Louise Oswald (who was Neil Platt's wife) looks at space travel for inspiration in our battle against MND/ALS/ELA.
While we were in LA with I AM BREATHING, we had time to visit Space Shuttle Endeavour at its final resting place in the California Science Centre. Before you get to see the Shuttle itself, you're ushered through an exhibition where you can touch the wheels from a spacecraft and see a realistic mock-up of mission control at work, but there was also Grand Finale, an almost heart-stopping installation of all the Shuttle launches together on one screen, which served as a strangely beautiful reminder of the 7-strong team lost in the disastrous Challenger launch in 1986.
As all the other 134 shuttles reach orbit, they disappear from the screen leaving just the image of the remains of the Challenger explosion falling back to earth, like a firework in daylight, all you could see was the grey trails (look at row 2, column 10). I watched it twice. I was standing there because of another brave astronaut, Neil's childhood occupations had him graduating through 'Cowboy' and 'Wizard' to 'Astronaut', and eventually he landed as an Architect.
I've managed to heal myself pretty well and I now have a wonderfully happy home life but there is one thing that I still feel is a hangover from my time watching Neil fight MND; I feel like I've lived through 'the worst', and I now find it difficult to connect with certain emotions because I either had to bury them to get through the day or rationalise them and take out the panic element. It is part of being human though and I miss these emotions sometimes. I want to be able to empathise again.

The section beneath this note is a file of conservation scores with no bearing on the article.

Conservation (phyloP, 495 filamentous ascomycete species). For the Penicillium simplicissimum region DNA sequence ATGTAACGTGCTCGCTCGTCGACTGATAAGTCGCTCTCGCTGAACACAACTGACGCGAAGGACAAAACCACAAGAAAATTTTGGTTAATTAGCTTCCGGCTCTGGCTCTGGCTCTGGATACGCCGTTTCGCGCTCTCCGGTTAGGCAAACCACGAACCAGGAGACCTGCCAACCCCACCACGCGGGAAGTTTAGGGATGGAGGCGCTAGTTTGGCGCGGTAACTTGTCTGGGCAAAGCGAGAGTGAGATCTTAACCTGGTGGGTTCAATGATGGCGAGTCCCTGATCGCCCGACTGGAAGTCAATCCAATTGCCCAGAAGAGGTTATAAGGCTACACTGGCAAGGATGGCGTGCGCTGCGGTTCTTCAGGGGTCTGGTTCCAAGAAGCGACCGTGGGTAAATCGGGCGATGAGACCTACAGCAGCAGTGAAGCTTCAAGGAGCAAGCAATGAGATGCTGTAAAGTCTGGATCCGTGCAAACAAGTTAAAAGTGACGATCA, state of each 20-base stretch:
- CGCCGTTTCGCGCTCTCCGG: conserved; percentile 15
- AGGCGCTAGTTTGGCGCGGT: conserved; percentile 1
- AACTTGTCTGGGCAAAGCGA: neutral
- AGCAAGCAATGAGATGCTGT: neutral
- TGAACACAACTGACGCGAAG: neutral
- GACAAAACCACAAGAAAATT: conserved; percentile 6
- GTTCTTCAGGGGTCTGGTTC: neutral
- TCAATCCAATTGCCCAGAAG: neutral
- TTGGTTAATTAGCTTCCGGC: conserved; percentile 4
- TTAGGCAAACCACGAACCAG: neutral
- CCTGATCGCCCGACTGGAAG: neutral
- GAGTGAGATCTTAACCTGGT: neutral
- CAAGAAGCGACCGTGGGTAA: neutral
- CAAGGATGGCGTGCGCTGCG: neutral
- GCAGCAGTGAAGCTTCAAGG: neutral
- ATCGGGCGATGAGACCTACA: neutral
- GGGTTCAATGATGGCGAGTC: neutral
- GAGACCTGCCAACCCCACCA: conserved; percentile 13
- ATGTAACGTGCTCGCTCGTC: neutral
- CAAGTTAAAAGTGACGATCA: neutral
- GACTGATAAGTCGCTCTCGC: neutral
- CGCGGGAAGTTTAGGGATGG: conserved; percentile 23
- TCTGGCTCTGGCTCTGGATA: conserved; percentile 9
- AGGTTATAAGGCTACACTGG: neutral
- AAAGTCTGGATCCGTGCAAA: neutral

Sometimes a powerful piece like this space shuttle montage will bring emotions back. I think it's part of grief, you never know where the next trigger is going to come from and it always takes you by surprise. I feel like I'm now at a stage where these emotions would be welcome again; death is what gives life its meaning.
Louise Oswald was the wife of Neil Platt whose battle against MND/ALS we witness in I AM BREATHING. She is currently touring the United States to support the film's theatrical run.
I was sitting in the IFC Center in New York a couple of days ago, waiting to do a Q&A with our audience after the screening of I AM BREATHING, a fact that I am still amazed at, even though I'm sitting here writing on an American Airlines flight to Los Angeles for yet more screenings.
I often think of the ending of the film, and my thoughts are with the audience at this point as they are just experiencing the full emotional whack of this devastating disease. I was in New York as the result of a beautifully crafted film which tells a story, without sensation, and has the ability to reduce almost every audience member to tears. It's not fiction, it was my life, and it was real.
What struck me as I was waiting in the foyer of this cinema in New York was not the amazing reaction of our audience members, it was the reaction of the audience coming out of one of the other films screening there, a violent psychological thriller from what I could gather by listening to the conversation in the foyer. A group of well-dressed adults, I'd say in their late sixties/early seventies, men in chinos and blazers, women in dresses and jewellery – both, it would seem, wearing a lot of hairspray (this was New York!) were discussing who killed who and why. They were laughing and joking about it, about the fact they couldn't follow the story but enjoyed it anyway. It made me remember a meeting to discuss how we can reach people with I AM BREATHING, aware that we wanted everyone to know it's not all depressing despite the subject matter, keen to push the fact that many have found it 'life affirming' and that the issue of dying affects us all and shouldn't be something difficult for us to look at. Therefore our best approach would be to reiterate the positivity in the film. We thought that 'a depressing story about a man dying from a horrible, torturous, degenerative disease' would not be the right way to go!
Leading up to the week-long runs of I AM BREATHING in cinemas in New York City and Los Angeles, Emma Davie (the film's co-director) and Louise Oswald (who was Neil Platt's wife) were guests in the studio of the Huffington Post's channel, HuffPost Live. This is their 20-minute interview.